Friday Newsletter: FIFA Considering Four-Team Groups for World Cup 2026
Change would remove disastrous collusion possibilities with three-team groups and provide more revenue for FIFA with 104 games instead of 80
When World Cup 2026 comes to the United States, Mexico and Canada, the tournament will expand from 32 to 48 teams. We already know this. But a big question all along has been: How will the format work? FIFA has said to this point that World Cup ‘26 will depart from the format we have grown accustomed to (with four-team groups) and have 16 opening-stage groups with three teams in each one.
Indeed, everyone during the recent FIFA show revealing the ‘26 host cities talked about the tournament having 80 total games (the number that would go with having three teams in each group).
But there’s an obvious giant problem with groups of three: You can’t play simultaneous games on the group’s final matchday, which could encourage teams to agree to play to a mutually-beneficial result—as we saw in the infamous Disgrace of Gijón in 1982, when Germany beat Austria 1-0, allowing both teams to advance at the expense of Algeria. That game caused FIFA to move to the simultaneous final-matchday group games that we’ve gotten used to over the years.
Three-team groups at World Cup 2026 are a collusion disaster waiting to happen. But the good news is that they may not come to pass after all. CONCACAF president Victor Montagliani told Martyn Ziegler of The Times of London in April that “I don’t think 16 groups of three is set in stone,” and a source with knowledge of the situation tells me that FIFA is now considering having 12 groups of four teams each for World Cup ‘26.
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What would that mean for the tournament? For starters, there would be 104 total games instead of 80. But that would also mean more revenue for FIFA, which is always, always seeking more revenue. Yes, you would likely need to stage six group-stage games a day (instead of the four per day that we’ll see in Qatar this year), but that’s doable. With four-team groups, the biggest benefit would be that you’d have simultaneous final-matchday games within the group and ensure a sense of fairness that would be far better than what could result from three-team groups.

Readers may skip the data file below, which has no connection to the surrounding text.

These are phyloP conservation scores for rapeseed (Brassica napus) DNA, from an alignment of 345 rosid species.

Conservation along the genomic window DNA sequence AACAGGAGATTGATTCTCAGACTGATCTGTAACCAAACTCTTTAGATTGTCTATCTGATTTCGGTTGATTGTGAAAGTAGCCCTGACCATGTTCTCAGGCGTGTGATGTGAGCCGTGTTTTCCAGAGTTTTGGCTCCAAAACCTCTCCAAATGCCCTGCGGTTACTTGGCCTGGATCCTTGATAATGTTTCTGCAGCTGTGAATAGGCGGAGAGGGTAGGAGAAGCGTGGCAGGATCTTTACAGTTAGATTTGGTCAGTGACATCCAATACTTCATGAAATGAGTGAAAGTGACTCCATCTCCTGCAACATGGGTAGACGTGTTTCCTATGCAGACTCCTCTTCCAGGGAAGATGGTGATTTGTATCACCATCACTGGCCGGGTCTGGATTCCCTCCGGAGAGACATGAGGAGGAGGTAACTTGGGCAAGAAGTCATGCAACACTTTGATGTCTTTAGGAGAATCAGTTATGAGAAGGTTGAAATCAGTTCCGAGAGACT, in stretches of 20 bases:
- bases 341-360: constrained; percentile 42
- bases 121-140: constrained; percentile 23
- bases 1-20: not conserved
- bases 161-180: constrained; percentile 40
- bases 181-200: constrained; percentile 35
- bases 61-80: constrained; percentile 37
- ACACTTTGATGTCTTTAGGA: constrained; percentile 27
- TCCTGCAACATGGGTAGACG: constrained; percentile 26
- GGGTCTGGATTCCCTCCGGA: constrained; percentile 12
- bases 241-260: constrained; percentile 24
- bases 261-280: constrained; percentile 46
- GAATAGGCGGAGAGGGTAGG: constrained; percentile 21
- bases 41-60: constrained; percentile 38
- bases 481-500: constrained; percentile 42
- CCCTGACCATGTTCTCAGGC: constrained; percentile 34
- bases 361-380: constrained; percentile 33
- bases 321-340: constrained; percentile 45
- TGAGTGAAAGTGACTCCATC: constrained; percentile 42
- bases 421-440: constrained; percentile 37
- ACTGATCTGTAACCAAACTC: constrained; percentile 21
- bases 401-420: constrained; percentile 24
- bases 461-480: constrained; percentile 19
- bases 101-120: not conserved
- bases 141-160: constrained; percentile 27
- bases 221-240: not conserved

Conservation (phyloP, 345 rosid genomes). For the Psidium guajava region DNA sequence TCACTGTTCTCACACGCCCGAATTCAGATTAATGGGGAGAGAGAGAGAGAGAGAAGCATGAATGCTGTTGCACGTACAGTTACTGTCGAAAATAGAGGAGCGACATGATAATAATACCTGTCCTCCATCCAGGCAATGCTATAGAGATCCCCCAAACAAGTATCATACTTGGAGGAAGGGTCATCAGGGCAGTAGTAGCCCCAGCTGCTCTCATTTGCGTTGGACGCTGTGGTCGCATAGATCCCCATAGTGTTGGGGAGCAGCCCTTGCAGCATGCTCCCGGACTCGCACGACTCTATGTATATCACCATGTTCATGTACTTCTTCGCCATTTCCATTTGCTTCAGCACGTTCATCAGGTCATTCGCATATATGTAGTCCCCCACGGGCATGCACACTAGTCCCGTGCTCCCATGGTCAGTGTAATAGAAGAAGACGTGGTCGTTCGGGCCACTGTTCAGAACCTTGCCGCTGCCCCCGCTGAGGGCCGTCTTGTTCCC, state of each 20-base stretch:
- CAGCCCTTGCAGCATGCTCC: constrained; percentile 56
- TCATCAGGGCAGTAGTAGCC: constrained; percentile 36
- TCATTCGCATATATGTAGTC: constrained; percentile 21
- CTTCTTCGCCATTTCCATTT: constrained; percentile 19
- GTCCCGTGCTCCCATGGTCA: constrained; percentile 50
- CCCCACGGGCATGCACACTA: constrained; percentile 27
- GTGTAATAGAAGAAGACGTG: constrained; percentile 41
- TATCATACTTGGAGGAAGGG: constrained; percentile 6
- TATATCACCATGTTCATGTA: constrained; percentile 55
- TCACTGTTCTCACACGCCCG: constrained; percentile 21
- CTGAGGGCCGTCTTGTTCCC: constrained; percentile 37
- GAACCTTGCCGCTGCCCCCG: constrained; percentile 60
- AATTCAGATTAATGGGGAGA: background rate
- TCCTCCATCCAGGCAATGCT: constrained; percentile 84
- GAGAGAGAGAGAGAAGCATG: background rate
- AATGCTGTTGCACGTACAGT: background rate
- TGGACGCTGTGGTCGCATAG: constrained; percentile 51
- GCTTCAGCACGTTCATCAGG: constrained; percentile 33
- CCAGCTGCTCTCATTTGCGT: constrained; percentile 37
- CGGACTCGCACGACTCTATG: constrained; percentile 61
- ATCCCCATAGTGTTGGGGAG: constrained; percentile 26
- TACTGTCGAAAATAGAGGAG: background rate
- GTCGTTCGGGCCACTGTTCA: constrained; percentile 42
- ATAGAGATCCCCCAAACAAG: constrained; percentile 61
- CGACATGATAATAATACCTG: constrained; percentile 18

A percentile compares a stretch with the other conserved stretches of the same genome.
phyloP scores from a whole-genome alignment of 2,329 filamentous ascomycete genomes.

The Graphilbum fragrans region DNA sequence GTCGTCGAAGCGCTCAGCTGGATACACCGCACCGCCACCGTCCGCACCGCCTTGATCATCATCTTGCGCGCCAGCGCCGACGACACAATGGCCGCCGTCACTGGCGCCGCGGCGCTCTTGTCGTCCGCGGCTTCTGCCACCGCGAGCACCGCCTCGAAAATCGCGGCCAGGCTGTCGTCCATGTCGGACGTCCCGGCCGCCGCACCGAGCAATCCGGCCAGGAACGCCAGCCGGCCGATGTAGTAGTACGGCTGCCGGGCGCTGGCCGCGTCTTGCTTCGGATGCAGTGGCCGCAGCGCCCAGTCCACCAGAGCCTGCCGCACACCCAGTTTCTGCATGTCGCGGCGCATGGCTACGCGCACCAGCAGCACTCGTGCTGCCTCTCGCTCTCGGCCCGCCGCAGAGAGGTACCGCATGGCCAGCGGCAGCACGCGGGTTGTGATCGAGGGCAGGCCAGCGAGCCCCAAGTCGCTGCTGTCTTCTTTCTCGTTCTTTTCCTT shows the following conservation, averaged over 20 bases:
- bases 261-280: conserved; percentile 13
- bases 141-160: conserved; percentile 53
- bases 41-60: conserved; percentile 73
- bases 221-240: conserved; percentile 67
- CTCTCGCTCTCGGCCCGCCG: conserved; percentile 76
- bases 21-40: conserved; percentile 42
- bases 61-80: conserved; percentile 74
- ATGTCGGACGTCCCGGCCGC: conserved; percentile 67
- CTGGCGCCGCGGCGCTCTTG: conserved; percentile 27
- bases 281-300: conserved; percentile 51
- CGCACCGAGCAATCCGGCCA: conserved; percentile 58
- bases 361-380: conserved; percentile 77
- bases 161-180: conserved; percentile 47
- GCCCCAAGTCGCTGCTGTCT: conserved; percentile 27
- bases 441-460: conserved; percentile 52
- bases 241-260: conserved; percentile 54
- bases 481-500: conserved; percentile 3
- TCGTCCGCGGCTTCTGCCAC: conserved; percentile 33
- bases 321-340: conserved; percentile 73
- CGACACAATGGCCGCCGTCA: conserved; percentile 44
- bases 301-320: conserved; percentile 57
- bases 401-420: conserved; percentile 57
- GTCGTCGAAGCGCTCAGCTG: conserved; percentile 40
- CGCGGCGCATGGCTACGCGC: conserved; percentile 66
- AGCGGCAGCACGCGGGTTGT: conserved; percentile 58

The one bummer with the new plan would be that you would have third-place group teams advancing to the knockout rounds, an annoying trend that we’ve already seen with the expansion of the men’s Euros from 16 to 24 teams. Truth be told, if the men’s World Cup has to expand beyond 32 teams, I’d rather have it go to 64 than to 48; at least that way you’d make the group stage more meaningful with only the top two finishers in each four-team group advancing.
But the plan FIFA is now considering for ‘26 with four-team groups is at least a preferable option to three-team groups, and the added revenue for FIFA means it has a chance of happening.
OPENING THE MAILBAG
Would Christian Pulisic be a good fit at Juventus? And if he ends up there, is McKennie still on the squad with Pogba returning?
It’s striking how many USMNT players may still be on the move from their clubs this summer, including Zack Steffen, Chris Richards, Sergiño Dest, Tyler Adams, McKennie and Pulisic. And that doesn’t include guys who’ve already moved like Matt Turner, Jordan Pefok and Brenden Aaronson. I still think it’s unlikely that Pulisic will move from Chelsea this summer for a couple reasons: 1) There’s a new American owner, and having the most prominent American leave would seem weird, and 2) Pulisic’s salary is high enough at Chelsea that I’m not sure many other clubs would want to pay it. For his part, McKennie didn’t exactly play down the possibility of moving from Juventus when he was asked about it during the USMNT camp last month. I think he’d be more likely to move than Pulisic would.
Short term, how does the acquisition of Sydney Leroux impact Angel City FC? What will the likely lineup be up front? Medium to long term, what does this mean for Angel City if and when they get back Press and potentially the 2023 draft?